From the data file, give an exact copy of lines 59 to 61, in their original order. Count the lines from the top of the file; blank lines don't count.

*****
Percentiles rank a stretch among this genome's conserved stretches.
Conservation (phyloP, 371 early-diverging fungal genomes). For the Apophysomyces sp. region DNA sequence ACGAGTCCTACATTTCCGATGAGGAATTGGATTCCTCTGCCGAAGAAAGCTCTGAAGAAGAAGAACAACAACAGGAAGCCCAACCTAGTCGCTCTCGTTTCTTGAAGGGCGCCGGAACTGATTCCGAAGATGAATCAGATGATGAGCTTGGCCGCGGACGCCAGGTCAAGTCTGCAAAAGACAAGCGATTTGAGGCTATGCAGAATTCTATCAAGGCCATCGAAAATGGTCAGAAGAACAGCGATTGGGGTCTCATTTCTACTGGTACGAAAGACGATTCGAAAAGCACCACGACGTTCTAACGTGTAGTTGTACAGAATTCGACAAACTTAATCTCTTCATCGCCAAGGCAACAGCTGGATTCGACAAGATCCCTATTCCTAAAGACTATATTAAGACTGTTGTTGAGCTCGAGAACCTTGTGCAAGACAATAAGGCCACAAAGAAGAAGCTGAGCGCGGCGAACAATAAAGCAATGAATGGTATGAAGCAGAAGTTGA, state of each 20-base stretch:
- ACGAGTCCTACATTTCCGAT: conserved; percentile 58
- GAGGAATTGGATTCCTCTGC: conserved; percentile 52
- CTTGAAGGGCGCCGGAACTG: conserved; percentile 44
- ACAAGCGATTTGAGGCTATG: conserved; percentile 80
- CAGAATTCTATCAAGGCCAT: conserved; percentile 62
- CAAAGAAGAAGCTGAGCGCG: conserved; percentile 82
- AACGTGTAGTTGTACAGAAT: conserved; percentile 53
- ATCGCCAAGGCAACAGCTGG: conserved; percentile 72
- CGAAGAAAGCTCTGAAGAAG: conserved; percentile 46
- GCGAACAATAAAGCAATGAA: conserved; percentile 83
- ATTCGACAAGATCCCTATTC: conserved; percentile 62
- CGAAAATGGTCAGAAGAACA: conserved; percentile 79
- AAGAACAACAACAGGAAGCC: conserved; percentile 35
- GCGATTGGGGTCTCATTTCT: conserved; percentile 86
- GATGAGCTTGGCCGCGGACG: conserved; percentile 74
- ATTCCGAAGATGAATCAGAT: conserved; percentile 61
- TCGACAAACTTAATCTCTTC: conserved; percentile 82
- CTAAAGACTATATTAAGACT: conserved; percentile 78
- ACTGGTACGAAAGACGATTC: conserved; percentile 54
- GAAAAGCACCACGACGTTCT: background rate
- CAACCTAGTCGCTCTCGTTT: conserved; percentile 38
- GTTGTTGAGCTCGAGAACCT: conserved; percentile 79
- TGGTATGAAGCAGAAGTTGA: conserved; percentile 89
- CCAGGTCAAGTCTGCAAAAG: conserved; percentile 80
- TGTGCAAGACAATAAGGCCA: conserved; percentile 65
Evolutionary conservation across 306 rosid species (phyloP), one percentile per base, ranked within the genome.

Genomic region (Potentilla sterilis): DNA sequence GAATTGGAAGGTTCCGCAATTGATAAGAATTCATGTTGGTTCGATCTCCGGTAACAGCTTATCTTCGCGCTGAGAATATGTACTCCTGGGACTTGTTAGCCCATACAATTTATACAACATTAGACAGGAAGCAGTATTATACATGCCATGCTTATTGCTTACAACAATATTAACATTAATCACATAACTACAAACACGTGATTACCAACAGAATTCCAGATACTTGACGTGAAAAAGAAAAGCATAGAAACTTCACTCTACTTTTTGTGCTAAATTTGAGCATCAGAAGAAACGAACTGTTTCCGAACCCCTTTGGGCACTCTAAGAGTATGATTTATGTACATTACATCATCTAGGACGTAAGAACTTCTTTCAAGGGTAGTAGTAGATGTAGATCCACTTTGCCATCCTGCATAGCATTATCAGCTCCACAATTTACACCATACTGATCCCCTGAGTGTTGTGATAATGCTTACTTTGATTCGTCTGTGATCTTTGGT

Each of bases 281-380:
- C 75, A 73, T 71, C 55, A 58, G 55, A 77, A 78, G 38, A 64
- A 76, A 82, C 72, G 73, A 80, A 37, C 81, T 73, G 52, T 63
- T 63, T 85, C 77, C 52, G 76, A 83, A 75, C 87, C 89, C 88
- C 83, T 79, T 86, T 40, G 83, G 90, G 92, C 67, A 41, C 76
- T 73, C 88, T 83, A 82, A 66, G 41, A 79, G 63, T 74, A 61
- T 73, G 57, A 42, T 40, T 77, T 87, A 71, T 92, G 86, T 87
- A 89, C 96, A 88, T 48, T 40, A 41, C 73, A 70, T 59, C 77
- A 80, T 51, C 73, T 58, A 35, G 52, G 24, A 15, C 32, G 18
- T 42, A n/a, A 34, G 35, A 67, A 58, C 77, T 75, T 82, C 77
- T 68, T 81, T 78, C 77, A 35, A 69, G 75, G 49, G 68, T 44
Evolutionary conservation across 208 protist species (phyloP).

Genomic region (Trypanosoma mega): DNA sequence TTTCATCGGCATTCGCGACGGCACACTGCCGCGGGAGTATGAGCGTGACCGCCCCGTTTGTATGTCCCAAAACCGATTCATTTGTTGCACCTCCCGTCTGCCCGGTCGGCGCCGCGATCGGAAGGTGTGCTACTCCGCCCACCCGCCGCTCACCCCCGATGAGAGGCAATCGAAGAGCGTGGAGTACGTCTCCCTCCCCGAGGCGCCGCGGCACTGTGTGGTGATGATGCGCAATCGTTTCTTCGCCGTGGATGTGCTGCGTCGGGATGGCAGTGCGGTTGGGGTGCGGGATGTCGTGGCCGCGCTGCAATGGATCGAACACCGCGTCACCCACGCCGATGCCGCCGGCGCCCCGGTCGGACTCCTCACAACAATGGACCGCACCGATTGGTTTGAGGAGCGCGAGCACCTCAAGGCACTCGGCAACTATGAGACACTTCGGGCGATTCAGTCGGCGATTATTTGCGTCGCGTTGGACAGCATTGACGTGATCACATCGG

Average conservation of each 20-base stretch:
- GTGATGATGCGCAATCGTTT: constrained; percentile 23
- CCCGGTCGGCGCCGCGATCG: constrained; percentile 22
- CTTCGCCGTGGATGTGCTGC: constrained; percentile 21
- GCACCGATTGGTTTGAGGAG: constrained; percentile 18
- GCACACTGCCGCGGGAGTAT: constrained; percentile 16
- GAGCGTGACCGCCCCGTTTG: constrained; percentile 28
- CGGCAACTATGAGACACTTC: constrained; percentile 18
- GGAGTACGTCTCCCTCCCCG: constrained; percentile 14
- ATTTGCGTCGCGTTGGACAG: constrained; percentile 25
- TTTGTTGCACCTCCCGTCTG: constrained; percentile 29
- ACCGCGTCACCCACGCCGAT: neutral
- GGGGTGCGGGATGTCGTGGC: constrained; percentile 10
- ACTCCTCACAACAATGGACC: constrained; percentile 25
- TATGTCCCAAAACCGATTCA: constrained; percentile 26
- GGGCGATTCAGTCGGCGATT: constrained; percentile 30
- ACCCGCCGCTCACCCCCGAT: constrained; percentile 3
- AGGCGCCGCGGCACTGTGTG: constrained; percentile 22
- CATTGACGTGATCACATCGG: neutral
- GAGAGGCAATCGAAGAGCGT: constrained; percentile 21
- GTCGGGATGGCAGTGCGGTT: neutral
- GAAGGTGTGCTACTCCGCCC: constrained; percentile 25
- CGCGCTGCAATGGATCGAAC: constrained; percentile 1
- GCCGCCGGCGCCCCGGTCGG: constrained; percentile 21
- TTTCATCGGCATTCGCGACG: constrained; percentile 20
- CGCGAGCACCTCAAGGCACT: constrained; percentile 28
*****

- ACCCGCCGCTCACCCCCGAT: constrained; percentile 3
- AGGCGCCGCGGCACTGTGTG: constrained; percentile 22
- CATTGACGTGATCACATCGG: neutral